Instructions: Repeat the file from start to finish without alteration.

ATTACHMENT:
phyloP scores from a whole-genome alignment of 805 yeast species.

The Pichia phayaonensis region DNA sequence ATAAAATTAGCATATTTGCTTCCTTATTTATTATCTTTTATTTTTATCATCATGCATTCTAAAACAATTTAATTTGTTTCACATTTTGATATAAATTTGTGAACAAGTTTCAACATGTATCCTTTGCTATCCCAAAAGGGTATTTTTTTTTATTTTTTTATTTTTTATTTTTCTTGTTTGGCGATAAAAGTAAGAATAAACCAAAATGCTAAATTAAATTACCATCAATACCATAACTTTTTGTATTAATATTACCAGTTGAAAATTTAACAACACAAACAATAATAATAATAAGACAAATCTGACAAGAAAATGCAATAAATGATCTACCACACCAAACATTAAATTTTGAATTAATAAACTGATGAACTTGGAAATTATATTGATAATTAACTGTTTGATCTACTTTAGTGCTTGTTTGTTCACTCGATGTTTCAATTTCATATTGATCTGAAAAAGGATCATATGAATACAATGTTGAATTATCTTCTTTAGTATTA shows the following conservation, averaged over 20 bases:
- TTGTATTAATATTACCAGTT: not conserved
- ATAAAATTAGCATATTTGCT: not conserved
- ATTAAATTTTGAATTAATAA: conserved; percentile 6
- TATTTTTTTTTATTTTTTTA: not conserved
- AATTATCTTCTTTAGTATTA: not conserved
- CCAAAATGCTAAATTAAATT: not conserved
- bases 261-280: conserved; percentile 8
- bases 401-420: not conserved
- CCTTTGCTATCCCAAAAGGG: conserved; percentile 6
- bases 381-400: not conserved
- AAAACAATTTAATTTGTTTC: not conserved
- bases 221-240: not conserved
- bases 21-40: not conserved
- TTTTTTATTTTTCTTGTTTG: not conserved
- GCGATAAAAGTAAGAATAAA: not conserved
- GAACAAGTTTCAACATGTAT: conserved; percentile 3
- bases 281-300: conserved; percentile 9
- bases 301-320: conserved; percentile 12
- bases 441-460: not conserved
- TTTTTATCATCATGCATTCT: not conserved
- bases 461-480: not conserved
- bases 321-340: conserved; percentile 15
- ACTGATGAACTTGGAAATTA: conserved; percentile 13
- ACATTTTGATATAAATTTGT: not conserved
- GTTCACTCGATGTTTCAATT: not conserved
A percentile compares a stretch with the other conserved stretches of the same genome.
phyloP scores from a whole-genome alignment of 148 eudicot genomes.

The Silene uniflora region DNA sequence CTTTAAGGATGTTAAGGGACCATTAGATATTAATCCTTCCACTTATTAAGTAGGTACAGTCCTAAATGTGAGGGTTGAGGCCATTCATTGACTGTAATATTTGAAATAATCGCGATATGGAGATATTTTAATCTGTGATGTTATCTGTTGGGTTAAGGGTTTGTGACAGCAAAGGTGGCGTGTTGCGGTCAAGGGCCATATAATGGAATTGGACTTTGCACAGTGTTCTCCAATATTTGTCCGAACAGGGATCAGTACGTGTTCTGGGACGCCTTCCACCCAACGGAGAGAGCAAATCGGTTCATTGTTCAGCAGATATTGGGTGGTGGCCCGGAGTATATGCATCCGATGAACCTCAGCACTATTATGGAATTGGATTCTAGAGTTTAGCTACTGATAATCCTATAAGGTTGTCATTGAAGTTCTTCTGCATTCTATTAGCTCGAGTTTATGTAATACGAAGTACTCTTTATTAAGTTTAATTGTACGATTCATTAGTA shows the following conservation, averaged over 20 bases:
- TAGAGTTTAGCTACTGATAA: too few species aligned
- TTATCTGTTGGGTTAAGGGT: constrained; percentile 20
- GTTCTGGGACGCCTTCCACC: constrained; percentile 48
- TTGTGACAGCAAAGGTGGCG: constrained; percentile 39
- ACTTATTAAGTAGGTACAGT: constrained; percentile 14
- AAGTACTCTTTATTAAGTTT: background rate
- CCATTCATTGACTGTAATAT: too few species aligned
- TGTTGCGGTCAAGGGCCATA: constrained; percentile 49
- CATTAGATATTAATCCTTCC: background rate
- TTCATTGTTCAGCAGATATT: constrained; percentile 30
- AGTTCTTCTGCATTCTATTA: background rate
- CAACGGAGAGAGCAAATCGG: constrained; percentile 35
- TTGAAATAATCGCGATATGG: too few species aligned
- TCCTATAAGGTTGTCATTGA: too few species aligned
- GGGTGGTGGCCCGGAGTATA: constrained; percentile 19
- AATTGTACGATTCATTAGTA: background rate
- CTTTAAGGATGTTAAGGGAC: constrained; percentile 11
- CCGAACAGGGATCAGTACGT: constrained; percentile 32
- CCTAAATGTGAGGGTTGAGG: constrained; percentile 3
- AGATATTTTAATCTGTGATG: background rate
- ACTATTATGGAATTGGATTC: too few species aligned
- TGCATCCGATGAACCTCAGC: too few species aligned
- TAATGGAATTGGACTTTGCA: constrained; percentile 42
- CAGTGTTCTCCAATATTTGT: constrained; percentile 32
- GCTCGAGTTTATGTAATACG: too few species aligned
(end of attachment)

phyloP scores from a whole-genome alignment of 805 yeast species.

The Pichia phayaonensis region DNA sequence ATAAAATTAGCATATTTGCTTCCTTATTTATTATCTTTTATTTTTATCATCATGCATTCTAAAACAATTTAATTTGTTTCACATTTTGATATAAATTTGTGAACAAGTTTCAACATGTATCCTTTGCTATCCCAAAAGGGTATTTTTTTTTATTTTTTTATTTTTTATTTTTCTTGTTTGGCGATAAAAGTAAGAATAAACCAAAATGCTAAATTAAATTACCATCAATACCATAACTTTTTGTATTAATATTACCAGTTGAAAATTTAACAACACAAACAATAATAATAATAAGACAAATCTGACAAGAAAATGCAATAAATGATCTACCACACCAAACATTAAATTTTGAATTAATAAACTGATGAACTTGGAAATTATATTGATAATTAACTGTTTGATCTACTTTAGTGCTTGTTTGTTCACTCGATGTTTCAATTTCATATTGATCTGAAAAAGGATCATATGAATACAATGTTGAATTATCTTCTTTAGTATTA shows the following conservation, averaged over 20 bases:
- TTGTATTAATATTACCAGTT: not conserved
- ATAAAATTAGCATATTTGCT: not conserved
- ATTAAATTTTGAATTAATAA: conserved; percentile 6
- TATTTTTTTTTATTTTTTTA: not conserved
- AATTATCTTCTTTAGTATTA: not conserved
- CCAAAATGCTAAATTAAATT: not conserved
- bases 261-280: conserved; percentile 8
- bases 401-420: not conserved
- CCTTTGCTATCCCAAAAGGG: conserved; percentile 6
- bases 381-400: not conserved
- AAAACAATTTAATTTGTTTC: not conserved
- bases 221-240: not conserved
- bases 21-40: not conserved
- TTTTTTATTTTTCTTGTTTG: not conserved
- GCGATAAAAGTAAGAATAAA: not conserved
- GAACAAGTTTCAACATGTAT: conserved; percentile 3
- bases 281-300: conserved; percentile 9
- bases 301-320: conserved; percentile 12
- bases 441-460: not conserved
- TTTTTATCATCATGCATTCT: not conserved
- bases 461-480: not conserved
- bases 321-340: conserved; percentile 15
- ACTGATGAACTTGGAAATTA: conserved; percentile 13
- ACATTTTGATATAAATTTGT: not conserved
- GTTCACTCGATGTTTCAATT: not conserved
A percentile compares a stretch with the other conserved stretches of the same genome.
phyloP scores from a whole-genome alignment of 148 eudicot genomes.

The Silene uniflora region DNA sequence CTTTAAGGATGTTAAGGGACCATTAGATATTAATCCTTCCACTTATTAAGTAGGTACAGTCCTAAATGTGAGGGTTGAGGCCATTCATTGACTGTAATATTTGAAATAATCGCGATATGGAGATATTTTAATCTGTGATGTTATCTGTTGGGTTAAGGGTTTGTGACAGCAAAGGTGGCGTGTTGCGGTCAAGGGCCATATAATGGAATTGGACTTTGCACAGTGTTCTCCAATATTTGTCCGAACAGGGATCAGTACGTGTTCTGGGACGCCTTCCACCCAACGGAGAGAGCAAATCGGTTCATTGTTCAGCAGATATTGGGTGGTGGCCCGGAGTATATGCATCCGATGAACCTCAGCACTATTATGGAATTGGATTCTAGAGTTTAGCTACTGATAATCCTATAAGGTTGTCATTGAAGTTCTTCTGCATTCTATTAGCTCGAGTTTATGTAATACGAAGTACTCTTTATTAAGTTTAATTGTACGATTCATTAGTA shows the following conservation, averaged over 20 bases:
- TAGAGTTTAGCTACTGATAA: too few species aligned
- TTATCTGTTGGGTTAAGGGT: constrained; percentile 20
- GTTCTGGGACGCCTTCCACC: constrained; percentile 48
- TTGTGACAGCAAAGGTGGCG: constrained; percentile 39
- ACTTATTAAGTAGGTACAGT: constrained; percentile 14
- AAGTACTCTTTATTAAGTTT: background rate
- CCATTCATTGACTGTAATAT: too few species aligned
- TGTTGCGGTCAAGGGCCATA: constrained; percentile 49
- CATTAGATATTAATCCTTCC: background rate
- TTCATTGTTCAGCAGATATT: constrained; percentile 30
- AGTTCTTCTGCATTCTATTA: background rate
- CAACGGAGAGAGCAAATCGG: constrained; percentile 35
- TTGAAATAATCGCGATATGG: too few species aligned
- TCCTATAAGGTTGTCATTGA: too few species aligned
- GGGTGGTGGCCCGGAGTATA: constrained; percentile 19
- AATTGTACGATTCATTAGTA: background rate
- CTTTAAGGATGTTAAGGGAC: constrained; percentile 11
- CCGAACAGGGATCAGTACGT: constrained; percentile 32
- CCTAAATGTGAGGGTTGAGG: constrained; percentile 3
- AGATATTTTAATCTGTGATG: background rate
- ACTATTATGGAATTGGATTC: too few species aligned
- TGCATCCGATGAACCTCAGC: too few species aligned
- TAATGGAATTGGACTTTGCA: constrained; percentile 42
- CAGTGTTCTCCAATATTTGT: constrained; percentile 32
- GCTCGAGTTTATGTAATACG: too few species aligned